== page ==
Upper Arlington to pay Pizzuti Solutions $2.1M to manage community center construction

Nate Ellis
ThisWeek group
Crews from Complete Clearing Inc. work June 2 to tear down the former Macy's building, which served as the anchor business at Kingsdale Shopping Center from 1970-2015. The site is being razed to make way for a mixed-use development that will include a 95,300-square-foot community center.

The city of Upper Arlington will pay Pizzuti Solutions approximately $2.12 million to serve as an owner's representative for the design and construction of a community center at Kingsdale Shopping Center.  

The firm, a division of the Columbus-based The Pizzuti Companies, will provide a range of services throughout the design and construction phases, including project oversight, schedule and budget management, procurement assistance, design review, construction oversight and closeout assistance. 

Upper Arlington City Council voted 6-0, without comment, to approve the contract with Pizzuti Solutions on May 24.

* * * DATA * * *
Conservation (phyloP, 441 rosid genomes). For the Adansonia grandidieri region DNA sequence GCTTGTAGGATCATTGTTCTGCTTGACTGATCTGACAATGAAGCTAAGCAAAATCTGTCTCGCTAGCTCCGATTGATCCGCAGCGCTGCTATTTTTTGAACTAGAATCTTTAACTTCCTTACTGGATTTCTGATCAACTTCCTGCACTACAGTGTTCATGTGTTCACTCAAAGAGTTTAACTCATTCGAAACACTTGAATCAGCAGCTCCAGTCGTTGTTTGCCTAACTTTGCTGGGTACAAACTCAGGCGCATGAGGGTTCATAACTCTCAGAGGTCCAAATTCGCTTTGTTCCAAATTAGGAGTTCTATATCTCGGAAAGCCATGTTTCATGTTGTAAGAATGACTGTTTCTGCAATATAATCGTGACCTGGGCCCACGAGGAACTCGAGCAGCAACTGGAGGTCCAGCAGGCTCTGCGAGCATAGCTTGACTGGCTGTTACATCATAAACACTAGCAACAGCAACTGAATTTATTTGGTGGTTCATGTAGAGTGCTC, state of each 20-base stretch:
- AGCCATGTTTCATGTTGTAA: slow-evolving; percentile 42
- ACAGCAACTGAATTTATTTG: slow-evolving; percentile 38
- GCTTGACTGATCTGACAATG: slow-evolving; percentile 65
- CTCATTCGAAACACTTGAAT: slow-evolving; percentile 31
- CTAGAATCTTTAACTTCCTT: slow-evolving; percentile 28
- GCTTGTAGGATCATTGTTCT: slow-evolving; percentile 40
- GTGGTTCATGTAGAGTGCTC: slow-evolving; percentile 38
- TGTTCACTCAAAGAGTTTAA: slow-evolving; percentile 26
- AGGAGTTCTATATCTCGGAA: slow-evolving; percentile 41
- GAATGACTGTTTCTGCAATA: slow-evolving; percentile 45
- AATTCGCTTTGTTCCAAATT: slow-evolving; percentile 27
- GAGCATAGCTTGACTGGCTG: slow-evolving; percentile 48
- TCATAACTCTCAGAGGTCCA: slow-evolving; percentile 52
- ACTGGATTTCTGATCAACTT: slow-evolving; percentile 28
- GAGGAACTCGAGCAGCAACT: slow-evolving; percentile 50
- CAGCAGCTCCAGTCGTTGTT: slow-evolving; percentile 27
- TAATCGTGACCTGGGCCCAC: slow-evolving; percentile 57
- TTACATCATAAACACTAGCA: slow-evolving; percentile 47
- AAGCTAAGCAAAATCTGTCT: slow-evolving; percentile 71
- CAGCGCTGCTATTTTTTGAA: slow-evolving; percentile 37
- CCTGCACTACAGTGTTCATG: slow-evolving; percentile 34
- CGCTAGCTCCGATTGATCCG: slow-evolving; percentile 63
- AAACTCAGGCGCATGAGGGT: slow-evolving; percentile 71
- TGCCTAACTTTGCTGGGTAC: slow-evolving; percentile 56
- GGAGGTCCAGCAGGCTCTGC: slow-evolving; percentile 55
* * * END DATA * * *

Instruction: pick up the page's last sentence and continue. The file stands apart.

Councilman John Kulewicz recused himself because he works for a law firm that represents Continental Real Estate Cos., a company that's redeveloping the former Macy's site at Kingsdale where the community center will be built at an estimated cost of $54.2 million.

"(The community center) is the largest and most complex (city-funded) project in the city's history and we want to be sure we have all the expertise we need to ensure it is successful," council President Brendan King said after the vote. "The city has a great staff, but no one in the organization has experience with a project of this magnitude. 

"As is often the case with construction projects of this size, we've hired an owner's representative, Pizzuti Solutions, to protect our interests and help guide the city through this process."  

According to a May 17 staff report to council from City Manager Steve Schoeny and Jeff Anderson, the park development and arts superintendent, Pizzuti Solutions will "operate as the single point of contact" for the city throughout the project.